guilty plea Court hears husband stabbed wife three times in row over drinking
Byrne has 39 previous convictions
A husband stabbed his wife three times after she asked him to leave their home following a row about his drinking, Dublin Circuit Criminal Court has heard.
Philip Byrne (41) was pulled off his wife by a painter working at the house after stabbing her in the abdomen but managed to get free and stab her twice more.
Byrne, with an address at Levmoss Park, The Gallops, Leopardstown pleaded guilty to assault, threatening to kill or cause serious harm, production of a kitchen knife and false imprisonment at the family home on December 2, 2020.
The court heard the couple have reconciled. His wife indicated she wished to withdraw her statement and made another statement saying it was accidental. She did not submit a victim impact statement.
Byrne who has 39 previous convictions, mainly road traffic offences, has been in custody since his arrest.
Judge Melanie Greally adjourned sentencing until June and remanded Byrne in continuing custody. She asked the Probation Service to conduct a spousal assault risk assessment as part of their report.
Presenting the state case, Garda Brian Kirwan told Anne Rowland SC, prosecuting, that the evening before, the couple had a row over Byrne’s drinking as his wife was anxious he stop drinking in the home.
The following morning she went to work and during the day realised her husband was drunk due to texts she received. She rang him and told him to leave the house.
The woman came home at about 1pm and Byrne was at the house, along with a painter doing work there. There was bottle of Vodka open and she accused him of drinking, which he denied.
She told her husband she wanted him out. Byrne dared her to hit him but she did not want to and persisted in telling him to leave.
Byrne then told his wife he would stab her and she ran as she heard a drawer opening. She said he had a blank look on his face and it frightened her.
She ran out the door of the house alerting the painter that her husband was coming. Byrne followed pointing a large 12 inch knife towards her. She shouted, “No, don't” and felt a sting in her left side as she was stabbed in the abdomen below her ribs.
The painter grabbed Byrne, pulling him off his wife and pushed him into a bush.
His wife ran back towards the house hoping to get inside and lock the door, but Byrne got away and put his foot in the door. She screamed for help and heard the painter shouting, “Don’t do it.”
There was a struggle in which Byrne swung the knife again at his wife, striking her in the breast. She fell backwards against the wall, the door opened and Byrne came inside.
As she tried to get away, Byrne grabbed his wife by the back of her hair and lifted the knife in the air. As he swung she lifted her hand to block it as she thought it was going towards her neck.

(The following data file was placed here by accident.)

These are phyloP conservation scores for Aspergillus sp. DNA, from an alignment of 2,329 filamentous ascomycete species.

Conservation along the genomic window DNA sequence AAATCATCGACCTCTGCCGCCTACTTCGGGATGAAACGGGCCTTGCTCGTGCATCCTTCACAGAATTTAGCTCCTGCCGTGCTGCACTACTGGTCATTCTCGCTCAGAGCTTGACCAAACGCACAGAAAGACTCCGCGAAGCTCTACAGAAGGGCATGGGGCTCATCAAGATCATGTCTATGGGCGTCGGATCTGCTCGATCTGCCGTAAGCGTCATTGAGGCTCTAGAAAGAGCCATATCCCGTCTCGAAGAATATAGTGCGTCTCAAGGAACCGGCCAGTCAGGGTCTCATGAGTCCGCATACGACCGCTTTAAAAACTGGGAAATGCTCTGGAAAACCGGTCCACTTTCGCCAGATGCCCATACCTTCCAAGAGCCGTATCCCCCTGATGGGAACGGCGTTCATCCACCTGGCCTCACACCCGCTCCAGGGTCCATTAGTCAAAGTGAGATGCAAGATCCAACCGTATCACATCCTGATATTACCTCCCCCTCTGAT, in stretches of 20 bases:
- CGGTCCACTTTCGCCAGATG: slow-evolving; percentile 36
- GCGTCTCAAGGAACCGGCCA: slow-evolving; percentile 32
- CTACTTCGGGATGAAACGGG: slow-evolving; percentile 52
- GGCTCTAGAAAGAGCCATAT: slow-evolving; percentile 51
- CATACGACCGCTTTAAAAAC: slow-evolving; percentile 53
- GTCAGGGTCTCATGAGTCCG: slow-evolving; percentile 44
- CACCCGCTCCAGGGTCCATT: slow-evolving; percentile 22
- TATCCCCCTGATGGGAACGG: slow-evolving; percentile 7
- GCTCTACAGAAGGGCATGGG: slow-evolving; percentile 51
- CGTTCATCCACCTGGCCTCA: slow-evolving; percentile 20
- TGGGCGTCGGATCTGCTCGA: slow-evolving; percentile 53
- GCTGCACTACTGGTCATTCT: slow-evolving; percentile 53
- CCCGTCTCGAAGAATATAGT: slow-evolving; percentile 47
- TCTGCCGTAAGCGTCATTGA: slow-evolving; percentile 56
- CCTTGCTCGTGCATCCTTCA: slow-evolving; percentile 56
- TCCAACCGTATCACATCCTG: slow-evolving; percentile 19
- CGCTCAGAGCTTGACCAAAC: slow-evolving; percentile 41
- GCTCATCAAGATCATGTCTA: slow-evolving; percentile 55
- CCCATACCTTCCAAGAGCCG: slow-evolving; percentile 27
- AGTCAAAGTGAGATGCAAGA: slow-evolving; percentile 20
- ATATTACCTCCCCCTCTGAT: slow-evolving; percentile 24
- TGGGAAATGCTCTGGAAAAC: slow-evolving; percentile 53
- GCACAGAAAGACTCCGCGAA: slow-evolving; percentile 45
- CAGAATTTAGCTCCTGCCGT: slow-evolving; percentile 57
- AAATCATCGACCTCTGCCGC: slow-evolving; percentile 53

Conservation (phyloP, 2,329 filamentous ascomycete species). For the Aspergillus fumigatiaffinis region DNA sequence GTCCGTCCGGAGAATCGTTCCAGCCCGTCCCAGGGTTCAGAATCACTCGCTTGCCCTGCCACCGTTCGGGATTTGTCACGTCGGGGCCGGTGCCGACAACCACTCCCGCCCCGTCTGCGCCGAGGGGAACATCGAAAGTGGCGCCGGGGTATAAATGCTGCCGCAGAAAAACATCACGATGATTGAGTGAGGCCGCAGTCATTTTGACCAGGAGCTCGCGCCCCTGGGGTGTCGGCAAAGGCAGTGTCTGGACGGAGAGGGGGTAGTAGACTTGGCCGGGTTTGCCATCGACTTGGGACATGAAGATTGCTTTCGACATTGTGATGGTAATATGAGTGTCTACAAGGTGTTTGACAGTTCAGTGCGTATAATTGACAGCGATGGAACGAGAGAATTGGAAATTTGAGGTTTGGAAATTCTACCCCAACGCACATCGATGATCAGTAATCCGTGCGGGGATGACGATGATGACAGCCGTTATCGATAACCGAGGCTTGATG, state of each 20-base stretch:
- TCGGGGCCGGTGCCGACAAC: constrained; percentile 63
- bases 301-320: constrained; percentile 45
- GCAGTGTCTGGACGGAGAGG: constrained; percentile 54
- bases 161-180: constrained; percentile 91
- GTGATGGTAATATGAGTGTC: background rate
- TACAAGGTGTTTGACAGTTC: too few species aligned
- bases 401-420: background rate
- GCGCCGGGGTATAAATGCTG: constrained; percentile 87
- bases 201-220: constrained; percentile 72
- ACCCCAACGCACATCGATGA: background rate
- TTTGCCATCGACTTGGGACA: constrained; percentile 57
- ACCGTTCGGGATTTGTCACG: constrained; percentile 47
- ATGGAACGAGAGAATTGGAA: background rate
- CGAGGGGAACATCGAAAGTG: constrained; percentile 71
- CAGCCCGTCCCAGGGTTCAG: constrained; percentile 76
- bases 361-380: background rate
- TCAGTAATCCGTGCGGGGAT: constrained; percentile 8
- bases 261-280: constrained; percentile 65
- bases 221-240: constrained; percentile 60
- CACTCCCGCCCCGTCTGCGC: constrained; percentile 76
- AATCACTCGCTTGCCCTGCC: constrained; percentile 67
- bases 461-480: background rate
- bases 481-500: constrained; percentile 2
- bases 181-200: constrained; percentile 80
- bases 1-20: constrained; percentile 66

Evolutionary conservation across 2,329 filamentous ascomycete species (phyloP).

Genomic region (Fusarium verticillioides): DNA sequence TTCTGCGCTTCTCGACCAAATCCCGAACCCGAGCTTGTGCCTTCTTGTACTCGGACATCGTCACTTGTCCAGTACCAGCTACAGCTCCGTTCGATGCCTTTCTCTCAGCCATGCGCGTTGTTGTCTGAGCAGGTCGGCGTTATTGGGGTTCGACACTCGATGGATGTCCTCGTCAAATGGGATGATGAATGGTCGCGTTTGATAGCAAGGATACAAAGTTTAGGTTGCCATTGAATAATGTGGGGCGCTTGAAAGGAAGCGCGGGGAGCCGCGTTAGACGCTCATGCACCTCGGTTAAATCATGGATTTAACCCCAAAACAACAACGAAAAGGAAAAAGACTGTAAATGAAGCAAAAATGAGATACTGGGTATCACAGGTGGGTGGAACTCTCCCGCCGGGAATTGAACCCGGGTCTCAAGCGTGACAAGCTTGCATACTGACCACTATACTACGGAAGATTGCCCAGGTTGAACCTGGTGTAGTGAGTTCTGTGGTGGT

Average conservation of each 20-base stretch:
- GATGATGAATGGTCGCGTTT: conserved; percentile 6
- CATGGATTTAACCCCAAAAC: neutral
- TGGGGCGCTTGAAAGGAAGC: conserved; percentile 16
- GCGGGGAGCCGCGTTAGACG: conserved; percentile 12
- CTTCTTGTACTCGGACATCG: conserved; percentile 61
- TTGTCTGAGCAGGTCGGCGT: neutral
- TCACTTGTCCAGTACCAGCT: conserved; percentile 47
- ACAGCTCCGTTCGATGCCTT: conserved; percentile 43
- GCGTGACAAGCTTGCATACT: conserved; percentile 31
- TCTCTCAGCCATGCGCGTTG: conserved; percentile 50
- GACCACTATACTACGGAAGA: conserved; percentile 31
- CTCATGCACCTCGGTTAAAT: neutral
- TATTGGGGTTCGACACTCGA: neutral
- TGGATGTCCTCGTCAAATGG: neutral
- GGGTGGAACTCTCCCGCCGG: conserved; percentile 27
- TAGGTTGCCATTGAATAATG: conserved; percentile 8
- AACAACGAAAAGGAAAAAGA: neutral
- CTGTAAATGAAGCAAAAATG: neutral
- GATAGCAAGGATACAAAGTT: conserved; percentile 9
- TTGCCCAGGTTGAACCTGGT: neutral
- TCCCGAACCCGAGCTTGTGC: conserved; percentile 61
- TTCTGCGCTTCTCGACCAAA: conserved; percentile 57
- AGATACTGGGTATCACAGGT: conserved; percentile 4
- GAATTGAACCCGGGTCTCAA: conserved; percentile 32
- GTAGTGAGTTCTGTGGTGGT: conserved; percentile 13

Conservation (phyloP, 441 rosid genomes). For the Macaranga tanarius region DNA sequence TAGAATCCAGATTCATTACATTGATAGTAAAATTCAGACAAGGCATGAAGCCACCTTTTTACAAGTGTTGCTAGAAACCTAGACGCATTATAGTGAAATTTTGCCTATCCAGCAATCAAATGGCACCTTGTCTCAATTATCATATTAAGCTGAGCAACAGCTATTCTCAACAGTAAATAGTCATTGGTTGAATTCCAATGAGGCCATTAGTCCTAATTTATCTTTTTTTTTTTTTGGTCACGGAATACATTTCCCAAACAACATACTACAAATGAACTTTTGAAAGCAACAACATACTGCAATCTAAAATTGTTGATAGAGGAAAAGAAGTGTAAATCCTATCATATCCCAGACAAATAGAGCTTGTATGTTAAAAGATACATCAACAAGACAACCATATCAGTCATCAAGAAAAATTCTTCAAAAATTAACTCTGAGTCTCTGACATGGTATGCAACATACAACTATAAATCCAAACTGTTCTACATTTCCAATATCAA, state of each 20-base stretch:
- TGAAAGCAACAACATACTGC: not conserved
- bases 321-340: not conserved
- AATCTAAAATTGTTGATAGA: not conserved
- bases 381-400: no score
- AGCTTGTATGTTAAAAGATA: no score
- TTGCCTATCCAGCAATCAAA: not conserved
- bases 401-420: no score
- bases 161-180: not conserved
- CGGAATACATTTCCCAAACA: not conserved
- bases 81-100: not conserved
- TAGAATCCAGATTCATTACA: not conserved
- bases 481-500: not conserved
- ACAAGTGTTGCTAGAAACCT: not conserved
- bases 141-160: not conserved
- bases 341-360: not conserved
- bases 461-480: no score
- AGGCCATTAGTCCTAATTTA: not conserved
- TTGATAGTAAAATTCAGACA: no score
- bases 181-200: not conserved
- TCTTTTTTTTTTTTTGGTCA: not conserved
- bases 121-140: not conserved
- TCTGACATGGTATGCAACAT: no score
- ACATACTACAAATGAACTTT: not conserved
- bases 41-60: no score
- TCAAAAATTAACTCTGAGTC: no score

She was struck in the hand injuring her two middle fingers. She begged the accused man not to do this and told him she loved him. He told her that she didn’t.
He dropped the knife and said, “Look what you made me do.”
The woman told gardai that at the moment she was being stabbed, she felt Byrne was trying to kill her. She picked up the knife and ran outside and went with the painter to ring gardai.
The woman required surgery on her hand to have the nerves and tendons reattached and suffered permanent nerve damage. She received eight stitches to the wound on her abdomen and five on the other wound. Medical evidence was presented to the court.
There were a number of other witnesses to the assault including the painter who had helped the woman. He said the accused man had his wife by the scruff of the neck before stabbing her the first time and the door had locked behind them following the altercation there.
He said he had called in the window at Byrne to put down the knife and the woman shouted to him her husband was trying to kill her. He wrapped her hand in a scarf after she left the house.
Gardai arrived at the house and Byrne was arrested. He denied any stabbing and said his wife had done it to herself.
Ms Rowland said the woman subsequently indicated she wished to withdraw her statement and made another statement saying it was accidental. Ms Rowland said this was at odds with the other witnesses and the trial had been due to proceed.
Vincent Heneghan SC, defending, said the incident arose out of the consumption of alcohol and a domestic dispute. He said his client is ashamed and has apologised to his partner.
He said the guilty pleas were valuable, given the fact his wife wished to withdraw her statement, and that the first sign of true remorse is when someone takes responsibility for their actions.
He said Byrne has set out his circumstances in a letter handed into court, Counsel said the letter set out his background, upbringing and losses he has suffered during his life.
Mr Heneghan said his client has a clear understanding of the harm he inflicted and he and his partner have since reconciled. He said Byrne has used his time in custody well and has managed to maintain his horticultural business so he has employment to go back to.
He said his was a serious crime, which was prevalent within society and Byrne must be punished but he asked the court to take into account he had spent 15 months in custody in a time of Covid without physical contact with family and had lost his mother during that time.
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